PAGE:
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Zero Waste Europe report: Beyond circular fashion – a new business model for the fashion industry

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Executive summary - The current model of fast fashion is one of the main drivers of overconsumption, resource depletion and social exploitation. The impact of the current business model based on fast fashion has revealed detrimental social and environmental impacts.

The European Union (EU) has published a Textiles Strategy 1 laying out how it plans to tackle this issue. Until now global textile corporations have been unable to articulate a proper vision of what sustainable fashion systems could look like; think tanks such as the Ellen MacArthur Foundation have published proposals to address the topic; and non-governmental organisations have denounced the many inconsistencies and shortcomings of current performance and future plans.

As a result, there are a number of legislative initiatives aimed at restructuring the sector - mainly in the field of eco-design and waste management of textile products.

During the last decades, the use of cheap synthetic fibres has been fueling the current business model based on overproduction, combined with limited accountability for negative environmental and social impacts. This overproduction represents the biggest environmental impact of the fashion sector, way ahead of the impact of end-of-life management. Yet, the legislative tools considered to date focus on products and waste, rather than on systemic factors or business models. Since overproduction is a systemic feature of a growth-dependent business model, the current legislative measures and the latest EU textiles strategy leave the most significant point unaddressed.

When looking at voluntary measures such as labels, which should help consumers to make sustainable choices, they are currently limited to toxicity, circularity, and transparency, but lack a systemic approach which could lead to fostering a desirable and sustainable business model.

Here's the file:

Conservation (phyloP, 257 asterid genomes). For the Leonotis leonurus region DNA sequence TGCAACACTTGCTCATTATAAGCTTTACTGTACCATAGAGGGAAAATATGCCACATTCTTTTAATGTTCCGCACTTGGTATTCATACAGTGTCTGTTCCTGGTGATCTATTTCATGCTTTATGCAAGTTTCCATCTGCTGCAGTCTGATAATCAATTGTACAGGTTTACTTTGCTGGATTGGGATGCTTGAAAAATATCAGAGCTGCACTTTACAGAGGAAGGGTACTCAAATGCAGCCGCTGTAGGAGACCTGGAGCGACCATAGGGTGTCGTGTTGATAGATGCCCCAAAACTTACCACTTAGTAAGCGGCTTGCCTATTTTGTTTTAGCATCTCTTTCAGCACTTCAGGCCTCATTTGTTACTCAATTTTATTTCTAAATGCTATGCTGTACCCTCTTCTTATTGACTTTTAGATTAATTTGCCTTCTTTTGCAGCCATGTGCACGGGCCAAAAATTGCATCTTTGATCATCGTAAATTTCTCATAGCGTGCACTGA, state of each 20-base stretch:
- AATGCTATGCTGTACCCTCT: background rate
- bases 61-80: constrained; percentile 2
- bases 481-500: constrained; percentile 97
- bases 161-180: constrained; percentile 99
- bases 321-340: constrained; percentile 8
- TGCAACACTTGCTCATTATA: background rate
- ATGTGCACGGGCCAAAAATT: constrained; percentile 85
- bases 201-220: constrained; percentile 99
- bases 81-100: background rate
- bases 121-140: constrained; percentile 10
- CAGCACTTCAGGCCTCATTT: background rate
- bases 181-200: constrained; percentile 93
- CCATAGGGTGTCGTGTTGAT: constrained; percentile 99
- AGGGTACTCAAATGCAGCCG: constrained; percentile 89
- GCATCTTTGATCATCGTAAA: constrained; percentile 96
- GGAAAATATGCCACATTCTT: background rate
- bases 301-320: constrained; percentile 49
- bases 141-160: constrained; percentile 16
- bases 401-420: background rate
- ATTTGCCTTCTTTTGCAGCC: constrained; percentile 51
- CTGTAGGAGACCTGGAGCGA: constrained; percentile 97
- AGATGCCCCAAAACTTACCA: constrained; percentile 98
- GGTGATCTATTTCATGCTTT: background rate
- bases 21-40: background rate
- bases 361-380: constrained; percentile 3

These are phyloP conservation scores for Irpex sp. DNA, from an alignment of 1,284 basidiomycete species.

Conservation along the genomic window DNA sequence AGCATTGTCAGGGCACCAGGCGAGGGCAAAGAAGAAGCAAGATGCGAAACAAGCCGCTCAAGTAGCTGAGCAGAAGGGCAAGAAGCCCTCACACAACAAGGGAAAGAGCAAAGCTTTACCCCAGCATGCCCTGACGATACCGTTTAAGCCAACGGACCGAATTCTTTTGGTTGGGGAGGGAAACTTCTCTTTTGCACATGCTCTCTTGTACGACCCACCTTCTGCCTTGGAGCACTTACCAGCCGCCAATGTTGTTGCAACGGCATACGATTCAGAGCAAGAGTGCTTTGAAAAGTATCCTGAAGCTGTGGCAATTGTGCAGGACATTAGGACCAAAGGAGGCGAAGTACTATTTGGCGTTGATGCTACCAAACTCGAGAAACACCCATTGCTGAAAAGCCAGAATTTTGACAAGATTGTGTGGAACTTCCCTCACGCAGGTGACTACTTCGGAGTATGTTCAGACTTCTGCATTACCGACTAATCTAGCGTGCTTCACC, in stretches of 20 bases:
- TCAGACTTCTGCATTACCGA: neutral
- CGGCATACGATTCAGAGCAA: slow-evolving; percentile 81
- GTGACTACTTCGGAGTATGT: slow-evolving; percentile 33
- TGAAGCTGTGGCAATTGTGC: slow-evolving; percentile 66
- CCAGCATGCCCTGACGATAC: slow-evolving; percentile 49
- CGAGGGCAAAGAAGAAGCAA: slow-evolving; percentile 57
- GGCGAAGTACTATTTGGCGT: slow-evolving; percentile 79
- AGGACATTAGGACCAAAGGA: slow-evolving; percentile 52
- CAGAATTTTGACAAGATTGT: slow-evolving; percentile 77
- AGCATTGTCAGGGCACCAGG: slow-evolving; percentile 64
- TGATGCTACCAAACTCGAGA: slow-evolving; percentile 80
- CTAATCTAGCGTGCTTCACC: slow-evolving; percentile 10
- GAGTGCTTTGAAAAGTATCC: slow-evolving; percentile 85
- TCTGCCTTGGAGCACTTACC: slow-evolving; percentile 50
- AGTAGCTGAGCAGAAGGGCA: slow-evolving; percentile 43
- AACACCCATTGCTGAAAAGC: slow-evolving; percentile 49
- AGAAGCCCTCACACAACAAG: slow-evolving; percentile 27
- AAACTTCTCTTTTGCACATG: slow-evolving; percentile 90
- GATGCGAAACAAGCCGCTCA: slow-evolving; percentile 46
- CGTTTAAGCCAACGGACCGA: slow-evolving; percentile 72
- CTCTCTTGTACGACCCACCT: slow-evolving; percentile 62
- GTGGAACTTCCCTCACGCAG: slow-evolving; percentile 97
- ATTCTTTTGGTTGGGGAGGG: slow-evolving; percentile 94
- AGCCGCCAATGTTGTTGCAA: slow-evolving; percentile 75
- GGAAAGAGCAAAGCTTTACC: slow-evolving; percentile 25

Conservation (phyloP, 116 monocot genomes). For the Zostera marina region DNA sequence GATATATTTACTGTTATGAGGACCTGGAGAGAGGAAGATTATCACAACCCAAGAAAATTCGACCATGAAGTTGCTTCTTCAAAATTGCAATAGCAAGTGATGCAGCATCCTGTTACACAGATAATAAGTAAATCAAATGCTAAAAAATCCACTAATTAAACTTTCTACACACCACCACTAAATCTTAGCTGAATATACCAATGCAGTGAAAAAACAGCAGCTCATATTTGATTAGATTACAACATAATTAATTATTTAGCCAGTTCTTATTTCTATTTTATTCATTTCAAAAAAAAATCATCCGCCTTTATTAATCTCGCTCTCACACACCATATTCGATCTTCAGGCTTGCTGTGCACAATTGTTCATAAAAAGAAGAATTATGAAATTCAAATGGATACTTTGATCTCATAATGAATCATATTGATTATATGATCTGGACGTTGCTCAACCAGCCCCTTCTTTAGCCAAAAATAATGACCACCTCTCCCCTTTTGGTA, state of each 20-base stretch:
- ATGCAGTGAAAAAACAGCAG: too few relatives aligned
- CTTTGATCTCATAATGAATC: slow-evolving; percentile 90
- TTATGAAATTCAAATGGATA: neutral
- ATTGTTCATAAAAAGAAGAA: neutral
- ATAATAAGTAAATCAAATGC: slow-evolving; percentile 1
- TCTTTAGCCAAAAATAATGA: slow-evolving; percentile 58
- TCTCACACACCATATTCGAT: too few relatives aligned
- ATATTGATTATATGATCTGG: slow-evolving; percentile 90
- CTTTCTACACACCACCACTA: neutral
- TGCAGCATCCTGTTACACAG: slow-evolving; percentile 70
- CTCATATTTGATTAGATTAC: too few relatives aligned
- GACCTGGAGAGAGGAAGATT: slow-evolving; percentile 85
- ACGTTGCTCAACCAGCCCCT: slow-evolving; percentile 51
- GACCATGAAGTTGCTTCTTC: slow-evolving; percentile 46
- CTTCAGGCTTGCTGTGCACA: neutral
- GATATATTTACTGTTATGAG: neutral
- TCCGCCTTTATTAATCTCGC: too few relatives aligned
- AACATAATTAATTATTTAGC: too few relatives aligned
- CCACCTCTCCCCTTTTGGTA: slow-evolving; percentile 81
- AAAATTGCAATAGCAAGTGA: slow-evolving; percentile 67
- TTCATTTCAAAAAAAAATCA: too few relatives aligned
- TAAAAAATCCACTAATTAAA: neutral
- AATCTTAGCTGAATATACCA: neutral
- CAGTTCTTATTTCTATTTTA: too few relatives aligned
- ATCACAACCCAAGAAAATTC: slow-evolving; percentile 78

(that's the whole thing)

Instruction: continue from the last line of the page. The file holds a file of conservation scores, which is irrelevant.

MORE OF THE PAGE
The current push to increase the circularity of fashion products is a step in the right direction but insufficient to change the current business models. As a result, given the additional resources that are often required to produce quality and lasting products, the efforts of the sector to move towards sustainable production could paradoxically lead to a higher environmental impact if the model continues to be based on overproduction.

Given the novelty of the topic, there is not much literature, let alone consensus, as to what are the features of a sustainable, fair, and zero waste business model for textiles. Building on the best practices in the European market, we have identified 4 criteria which, when applied simultaneously, could be considered as key to identify what a virtuous business model that goes beyond circularity would look like. These are:

1. Design for physical and emotional durability;

2. Demand-driven production to phase out unsolds and discounts;

3. Full supply chain transparency and traceability post-sale;

4. Extending the use-phase after first ownership.

Given the fact that this is the first study pointing at the difference between sustainable textile products and sustainable textile business models, and given the fact that textiles are also a relatively new field for policy intervention, more research and action would be needed in the particular fields of:

● Gains, costs, and externalities associated to a radical change of current business model to one that is fair, sustainable, and zero waste;

● Fashion and climate - in particular, looking at the carbon budget available for the sector as a way to inform future legislative steps;

● Fashion and biodiversity - studying the impact of fast fashion on current biodiversity decline;

● Identification of existing best practices from a business model perspective;

● Design policies to encourage the transition to, or/and creation of, new businesses following the aforementioned criteria.

n the coming years, Zero Waste Europe intends to track the progress in the textiles world according to the classification above. In addition to this, we will further research what a virtuous business model looks like; and we will launch legislative and non-legislative actions to promote it.

Link to executive summary and full report


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